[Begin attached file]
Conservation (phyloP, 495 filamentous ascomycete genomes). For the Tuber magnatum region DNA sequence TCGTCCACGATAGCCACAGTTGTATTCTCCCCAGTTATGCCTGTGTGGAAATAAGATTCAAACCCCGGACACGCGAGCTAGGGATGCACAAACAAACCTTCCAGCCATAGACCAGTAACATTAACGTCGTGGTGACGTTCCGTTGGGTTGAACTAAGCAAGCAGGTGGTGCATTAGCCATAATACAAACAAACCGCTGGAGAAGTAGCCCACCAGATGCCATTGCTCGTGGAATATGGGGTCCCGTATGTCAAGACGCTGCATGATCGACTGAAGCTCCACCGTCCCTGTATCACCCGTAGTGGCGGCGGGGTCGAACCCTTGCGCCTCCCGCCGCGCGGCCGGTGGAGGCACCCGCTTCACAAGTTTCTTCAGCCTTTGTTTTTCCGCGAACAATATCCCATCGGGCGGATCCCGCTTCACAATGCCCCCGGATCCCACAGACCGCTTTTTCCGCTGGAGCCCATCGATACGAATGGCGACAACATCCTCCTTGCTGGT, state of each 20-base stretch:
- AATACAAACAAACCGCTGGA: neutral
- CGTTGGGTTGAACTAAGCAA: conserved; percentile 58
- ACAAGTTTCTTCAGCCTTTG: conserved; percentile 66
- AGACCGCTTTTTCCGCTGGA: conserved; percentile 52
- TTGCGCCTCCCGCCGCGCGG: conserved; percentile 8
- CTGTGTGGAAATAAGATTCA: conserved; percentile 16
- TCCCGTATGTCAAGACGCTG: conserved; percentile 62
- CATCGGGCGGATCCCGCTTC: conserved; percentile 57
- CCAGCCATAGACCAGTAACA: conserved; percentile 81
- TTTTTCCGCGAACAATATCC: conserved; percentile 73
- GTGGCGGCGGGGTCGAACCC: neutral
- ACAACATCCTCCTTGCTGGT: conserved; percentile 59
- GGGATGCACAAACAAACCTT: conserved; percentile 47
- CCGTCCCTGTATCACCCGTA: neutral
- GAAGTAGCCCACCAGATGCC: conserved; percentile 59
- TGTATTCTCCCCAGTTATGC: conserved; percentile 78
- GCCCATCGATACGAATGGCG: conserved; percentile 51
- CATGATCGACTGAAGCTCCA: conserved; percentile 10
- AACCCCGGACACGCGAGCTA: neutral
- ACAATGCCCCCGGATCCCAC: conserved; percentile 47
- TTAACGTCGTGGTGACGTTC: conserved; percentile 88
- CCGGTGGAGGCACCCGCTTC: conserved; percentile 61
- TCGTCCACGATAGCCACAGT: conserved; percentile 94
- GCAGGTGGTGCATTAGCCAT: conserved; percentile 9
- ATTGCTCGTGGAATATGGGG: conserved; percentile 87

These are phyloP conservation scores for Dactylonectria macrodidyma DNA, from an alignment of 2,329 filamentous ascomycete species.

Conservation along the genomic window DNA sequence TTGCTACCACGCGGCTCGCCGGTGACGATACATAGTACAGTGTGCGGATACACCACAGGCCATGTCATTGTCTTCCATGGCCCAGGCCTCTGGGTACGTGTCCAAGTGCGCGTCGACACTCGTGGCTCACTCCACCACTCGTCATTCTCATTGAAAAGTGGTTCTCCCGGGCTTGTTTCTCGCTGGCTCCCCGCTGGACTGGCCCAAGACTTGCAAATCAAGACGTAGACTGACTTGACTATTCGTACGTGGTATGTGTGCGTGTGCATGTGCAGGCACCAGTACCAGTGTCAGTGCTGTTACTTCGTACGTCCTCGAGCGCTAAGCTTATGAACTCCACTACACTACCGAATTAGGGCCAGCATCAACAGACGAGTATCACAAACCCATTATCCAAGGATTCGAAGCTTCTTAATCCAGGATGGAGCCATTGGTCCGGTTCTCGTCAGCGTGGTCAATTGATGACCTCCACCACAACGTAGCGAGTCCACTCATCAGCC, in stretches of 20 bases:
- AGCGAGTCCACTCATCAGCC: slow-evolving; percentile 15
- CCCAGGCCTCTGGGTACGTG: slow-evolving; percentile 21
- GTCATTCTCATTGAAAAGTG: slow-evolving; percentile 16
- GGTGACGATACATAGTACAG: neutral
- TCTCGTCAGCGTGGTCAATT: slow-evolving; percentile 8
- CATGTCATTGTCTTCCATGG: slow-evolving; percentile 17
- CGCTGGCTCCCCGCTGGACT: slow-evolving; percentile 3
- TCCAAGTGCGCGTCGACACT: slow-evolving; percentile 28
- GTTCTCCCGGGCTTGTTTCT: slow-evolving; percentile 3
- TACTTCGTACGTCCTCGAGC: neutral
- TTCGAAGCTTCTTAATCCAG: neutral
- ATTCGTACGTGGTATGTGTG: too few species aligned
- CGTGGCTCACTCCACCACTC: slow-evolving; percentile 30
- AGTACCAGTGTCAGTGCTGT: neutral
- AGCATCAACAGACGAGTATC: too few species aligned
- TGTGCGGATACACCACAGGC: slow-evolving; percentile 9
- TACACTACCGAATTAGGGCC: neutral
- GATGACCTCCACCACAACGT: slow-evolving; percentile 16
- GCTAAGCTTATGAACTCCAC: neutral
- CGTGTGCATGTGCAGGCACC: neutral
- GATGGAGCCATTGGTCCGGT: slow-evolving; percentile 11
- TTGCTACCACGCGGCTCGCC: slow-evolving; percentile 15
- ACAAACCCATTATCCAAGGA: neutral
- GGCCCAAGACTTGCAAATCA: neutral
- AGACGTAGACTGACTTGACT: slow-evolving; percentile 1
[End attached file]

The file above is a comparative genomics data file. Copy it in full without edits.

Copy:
Conservation (phyloP, 495 filamentous ascomycete genomes). For the Tuber magnatum region DNA sequence TCGTCCACGATAGCCACAGTTGTATTCTCCCCAGTTATGCCTGTGTGGAAATAAGATTCAAACCCCGGACACGCGAGCTAGGGATGCACAAACAAACCTTCCAGCCATAGACCAGTAACATTAACGTCGTGGTGACGTTCCGTTGGGTTGAACTAAGCAAGCAGGTGGTGCATTAGCCATAATACAAACAAACCGCTGGAGAAGTAGCCCACCAGATGCCATTGCTCGTGGAATATGGGGTCCCGTATGTCAAGACGCTGCATGATCGACTGAAGCTCCACCGTCCCTGTATCACCCGTAGTGGCGGCGGGGTCGAACCCTTGCGCCTCCCGCCGCGCGGCCGGTGGAGGCACCCGCTTCACAAGTTTCTTCAGCCTTTGTTTTTCCGCGAACAATATCCCATCGGGCGGATCCCGCTTCACAATGCCCCCGGATCCCACAGACCGCTTTTTCCGCTGGAGCCCATCGATACGAATGGCGACAACATCCTCCTTGCTGGT, state of each 20-base stretch:
- AATACAAACAAACCGCTGGA: neutral
- CGTTGGGTTGAACTAAGCAA: conserved; percentile 58
- ACAAGTTTCTTCAGCCTTTG: conserved; percentile 66
- AGACCGCTTTTTCCGCTGGA: conserved; percentile 52
- TTGCGCCTCCCGCCGCGCGG: conserved; percentile 8
- CTGTGTGGAAATAAGATTCA: conserved; percentile 16
- TCCCGTATGTCAAGACGCTG: conserved; percentile 62
- CATCGGGCGGATCCCGCTTC: conserved; percentile 57
- CCAGCCATAGACCAGTAACA: conserved; percentile 81
- TTTTTCCGCGAACAATATCC: conserved; percentile 73
- GTGGCGGCGGGGTCGAACCC: neutral
- ACAACATCCTCCTTGCTGGT: conserved; percentile 59
- GGGATGCACAAACAAACCTT: conserved; percentile 47
- CCGTCCCTGTATCACCCGTA: neutral
- GAAGTAGCCCACCAGATGCC: conserved; percentile 59
- TGTATTCTCCCCAGTTATGC: conserved; percentile 78
- GCCCATCGATACGAATGGCG: conserved; percentile 51
- CATGATCGACTGAAGCTCCA: conserved; percentile 10
- AACCCCGGACACGCGAGCTA: neutral
- ACAATGCCCCCGGATCCCAC: conserved; percentile 47
- TTAACGTCGTGGTGACGTTC: conserved; percentile 88
- CCGGTGGAGGCACCCGCTTC: conserved; percentile 61
- TCGTCCACGATAGCCACAGT: conserved; percentile 94
- GCAGGTGGTGCATTAGCCAT: conserved; percentile 9
- ATTGCTCGTGGAATATGGGG: conserved; percentile 87

These are phyloP conservation scores for Dactylonectria macrodidyma DNA, from an alignment of 2,329 filamentous ascomycete species.

Conservation along the genomic window DNA sequence TTGCTACCACGCGGCTCGCCGGTGACGATACATAGTACAGTGTGCGGATACACCACAGGCCATGTCATTGTCTTCCATGGCCCAGGCCTCTGGGTACGTGTCCAAGTGCGCGTCGACACTCGTGGCTCACTCCACCACTCGTCATTCTCATTGAAAAGTGGTTCTCCCGGGCTTGTTTCTCGCTGGCTCCCCGCTGGACTGGCCCAAGACTTGCAAATCAAGACGTAGACTGACTTGACTATTCGTACGTGGTATGTGTGCGTGTGCATGTGCAGGCACCAGTACCAGTGTCAGTGCTGTTACTTCGTACGTCCTCGAGCGCTAAGCTTATGAACTCCACTACACTACCGAATTAGGGCCAGCATCAACAGACGAGTATCACAAACCCATTATCCAAGGATTCGAAGCTTCTTAATCCAGGATGGAGCCATTGGTCCGGTTCTCGTCAGCGTGGTCAATTGATGACCTCCACCACAACGTAGCGAGTCCACTCATCAGCC, in stretches of 20 bases:
- AGCGAGTCCACTCATCAGCC: slow-evolving; percentile 15
- CCCAGGCCTCTGGGTACGTG: slow-evolving; percentile 21
- GTCATTCTCATTGAAAAGTG: slow-evolving; percentile 16
- GGTGACGATACATAGTACAG: neutral
- TCTCGTCAGCGTGGTCAATT: slow-evolving; percentile 8
- CATGTCATTGTCTTCCATGG: slow-evolving; percentile 17
- CGCTGGCTCCCCGCTGGACT: slow-evolving; percentile 3
- TCCAAGTGCGCGTCGACACT: slow-evolving; percentile 28
- GTTCTCCCGGGCTTGTTTCT: slow-evolving; percentile 3
- TACTTCGTACGTCCTCGAGC: neutral
- TTCGAAGCTTCTTAATCCAG: neutral
- ATTCGTACGTGGTATGTGTG: too few species aligned
- CGTGGCTCACTCCACCACTC: slow-evolving; percentile 30
- AGTACCAGTGTCAGTGCTGT: neutral
- AGCATCAACAGACGAGTATC: too few species aligned
- TGTGCGGATACACCACAGGC: slow-evolving; percentile 9
- TACACTACCGAATTAGGGCC: neutral
- GATGACCTCCACCACAACGT: slow-evolving; percentile 16
- GCTAAGCTTATGAACTCCAC: neutral
- CGTGTGCATGTGCAGGCACC: neutral
- GATGGAGCCATTGGTCCGGT: slow-evolving; percentile 11
- TTGCTACCACGCGGCTCGCC: slow-evolving; percentile 15
- ACAAACCCATTATCCAAGGA: neutral
- GGCCCAAGACTTGCAAATCA: neutral
- AGACGTAGACTGACTTGACT: slow-evolving; percentile 1